Nazi Germany wanted to invade and occupy Britain to complete its conquest of Europe, so Hitler could complete his plan to move East. Operation Sea Lion was the codename of the invasion plan, and the barges and landing craft were assembled in readiness. But first the Roya Air Force had to be destroyed to stop it attacking the invasion fleet or providing air cover for British naval vessels that might intercept it at sea.
The planned attack on the RAF was codenamed Adlertag, or Eagle Day. It was postponed several times because of poor weather over the Channel and Southern England, but it finally took place on August 13th, 1940. Hundreds of German Luftwaffe planes attacked radar stations and fighter airfields in Southern England. They were met by fierce RAF resistance and faced a sophisticated air defence system that used radar, supplemented by the Royal Observer Corps, to pinpoint the numbers and direction of incoming enemy aircraft and send fighters up to intercept, Hurricanes to attack the bombers, and Spitfires to take on their Me109 escorts.
The German attack was marred by poor intelligence. They never really appreciated the significance of the radar stations, or understood how Britain's outnumbered fighters could be directed by ground control to attack specific flights without needing to mount costly defensive patrols. The WRAF personnel who manned the huge tables moved counters across the maps as information came in, enabling Dowding and Fighter Command to order planes to scramble to meet the attackers. The attackers had to use fuel flying to their targets, and only had minutes of effective flying left when they reached them before turning back. The RAF, on the other hand, were nearby, enabling their planes to stay longer in combat. Downed RAF pilots who survived could be rescued and sent rapidly back into service, whereas their German counterparts were taken prisoner.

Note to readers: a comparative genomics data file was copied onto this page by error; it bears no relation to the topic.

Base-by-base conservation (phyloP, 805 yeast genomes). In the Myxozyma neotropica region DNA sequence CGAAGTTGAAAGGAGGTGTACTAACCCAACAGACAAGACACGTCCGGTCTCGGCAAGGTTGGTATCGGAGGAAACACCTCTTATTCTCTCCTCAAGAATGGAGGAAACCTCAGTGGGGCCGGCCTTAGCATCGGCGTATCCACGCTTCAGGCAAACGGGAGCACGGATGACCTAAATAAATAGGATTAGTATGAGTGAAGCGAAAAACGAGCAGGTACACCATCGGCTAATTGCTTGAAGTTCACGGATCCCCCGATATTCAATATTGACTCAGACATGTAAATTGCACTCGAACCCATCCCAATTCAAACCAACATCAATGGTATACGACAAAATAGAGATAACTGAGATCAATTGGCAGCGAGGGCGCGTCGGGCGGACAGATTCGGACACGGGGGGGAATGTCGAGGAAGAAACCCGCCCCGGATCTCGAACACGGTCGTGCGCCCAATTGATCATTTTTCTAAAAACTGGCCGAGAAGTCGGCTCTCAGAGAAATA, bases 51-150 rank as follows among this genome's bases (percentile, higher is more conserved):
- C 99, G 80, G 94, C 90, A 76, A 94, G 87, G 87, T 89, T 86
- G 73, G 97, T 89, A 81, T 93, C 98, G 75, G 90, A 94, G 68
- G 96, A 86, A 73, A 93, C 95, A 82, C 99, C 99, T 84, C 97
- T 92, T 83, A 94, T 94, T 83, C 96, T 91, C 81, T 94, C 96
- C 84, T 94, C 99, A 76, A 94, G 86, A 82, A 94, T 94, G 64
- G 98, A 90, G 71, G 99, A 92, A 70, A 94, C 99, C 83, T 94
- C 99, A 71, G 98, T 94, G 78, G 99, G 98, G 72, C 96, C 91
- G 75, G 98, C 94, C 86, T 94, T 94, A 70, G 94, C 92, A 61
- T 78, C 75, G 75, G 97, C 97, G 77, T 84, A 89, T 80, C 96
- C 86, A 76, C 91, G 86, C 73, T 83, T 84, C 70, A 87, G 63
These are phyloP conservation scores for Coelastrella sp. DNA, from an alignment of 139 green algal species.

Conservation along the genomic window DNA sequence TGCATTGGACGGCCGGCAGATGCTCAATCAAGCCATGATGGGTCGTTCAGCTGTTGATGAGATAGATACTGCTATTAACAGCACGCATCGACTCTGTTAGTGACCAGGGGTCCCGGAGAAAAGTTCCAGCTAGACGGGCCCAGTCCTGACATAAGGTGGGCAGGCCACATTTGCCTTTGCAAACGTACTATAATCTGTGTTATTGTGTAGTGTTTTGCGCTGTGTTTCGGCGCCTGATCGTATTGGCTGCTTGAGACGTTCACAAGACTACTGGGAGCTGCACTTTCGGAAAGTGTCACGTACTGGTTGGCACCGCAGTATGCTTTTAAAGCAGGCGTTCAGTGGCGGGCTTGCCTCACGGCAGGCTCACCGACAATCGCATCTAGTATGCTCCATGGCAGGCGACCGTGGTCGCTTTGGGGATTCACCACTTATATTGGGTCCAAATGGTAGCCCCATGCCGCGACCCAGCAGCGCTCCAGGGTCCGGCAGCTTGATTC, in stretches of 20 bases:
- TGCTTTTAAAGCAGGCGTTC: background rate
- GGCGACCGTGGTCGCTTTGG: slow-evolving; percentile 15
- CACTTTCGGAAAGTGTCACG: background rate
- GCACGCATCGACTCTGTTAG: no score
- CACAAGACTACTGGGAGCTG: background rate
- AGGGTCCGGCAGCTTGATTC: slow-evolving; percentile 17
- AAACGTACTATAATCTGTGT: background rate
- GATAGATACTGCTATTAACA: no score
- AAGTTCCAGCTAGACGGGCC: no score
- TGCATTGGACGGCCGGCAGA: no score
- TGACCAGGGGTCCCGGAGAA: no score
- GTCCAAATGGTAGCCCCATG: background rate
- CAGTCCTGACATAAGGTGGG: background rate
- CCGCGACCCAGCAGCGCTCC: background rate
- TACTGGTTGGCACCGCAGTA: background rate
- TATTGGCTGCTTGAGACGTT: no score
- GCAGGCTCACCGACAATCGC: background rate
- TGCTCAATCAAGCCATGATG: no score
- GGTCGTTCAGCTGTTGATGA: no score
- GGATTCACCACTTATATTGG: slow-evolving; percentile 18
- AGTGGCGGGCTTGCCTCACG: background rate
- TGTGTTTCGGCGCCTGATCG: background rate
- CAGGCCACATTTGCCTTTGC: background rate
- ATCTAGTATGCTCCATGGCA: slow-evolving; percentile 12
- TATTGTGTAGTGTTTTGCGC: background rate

Although damage was done on Adlertag, it did not make the major impact on the RAF's defensive capability that had been its aim. Poor intelligence sent some German planes to bomb the wrong targets, and crucially failed to pinpoint the factories where RAF fighters were made. German estimates had told Goering that Britain could produce roughly 250 fighters a month, whereas the actual figure was twice that.
Both sides overestimated enemy losses throughout the Battle of Britain, and on Adlertag the RAF claimed 78 Luftwaffe planes destroyed, whereas the actual number was 47 or 48 destroyed, and 39 severely damaged. The Germans claimed to have downed 70 British fighters in the air, with more fighters and bombers destroyed on the ground, whereas the actual British losses were less than one-third of those claims. The high Luftwaffe losses did not deter them from continuing their attacks throughout August and into September, until the Luftwaffe switched to night strategic bombing.
The failure of Adlertag and the ensuing Battle of Britain meant that Britain stayed in the war. It provided a base from which a future attack could be launched once the US had entered the war. It meant that Germany had two fronts to deal with when it attacked Soviet Russia. It is debatable if Russia could have defeated Germany had Britain been under Nazi occupation. Without the vital supplies taken by the Arctic convoys that helped Russia to sustain the war, and without Germany having to divert huge military resources to its second front in the West, it is conceivable, maybe even likely, that Hitler's armies would have subjugated the entire continent. And even if Russia had finally won a costly war of attrition, there would have been no allied troops in Western Europe to temper its colonial ambitions.
Thus the failure of Adlertag and the succeeding air attacks were instrumental in securing the preservation of freedom in Western Europe, and in ultimately defeating the evil scourge that sought to extinguish it. Among the brave airmen who fought in that battle was Antony Fisher, later Sir Antony, who afterwards went on to found the Institute of Economic Affairs, which itself played a major role (and still does) in preserving and extending freedom.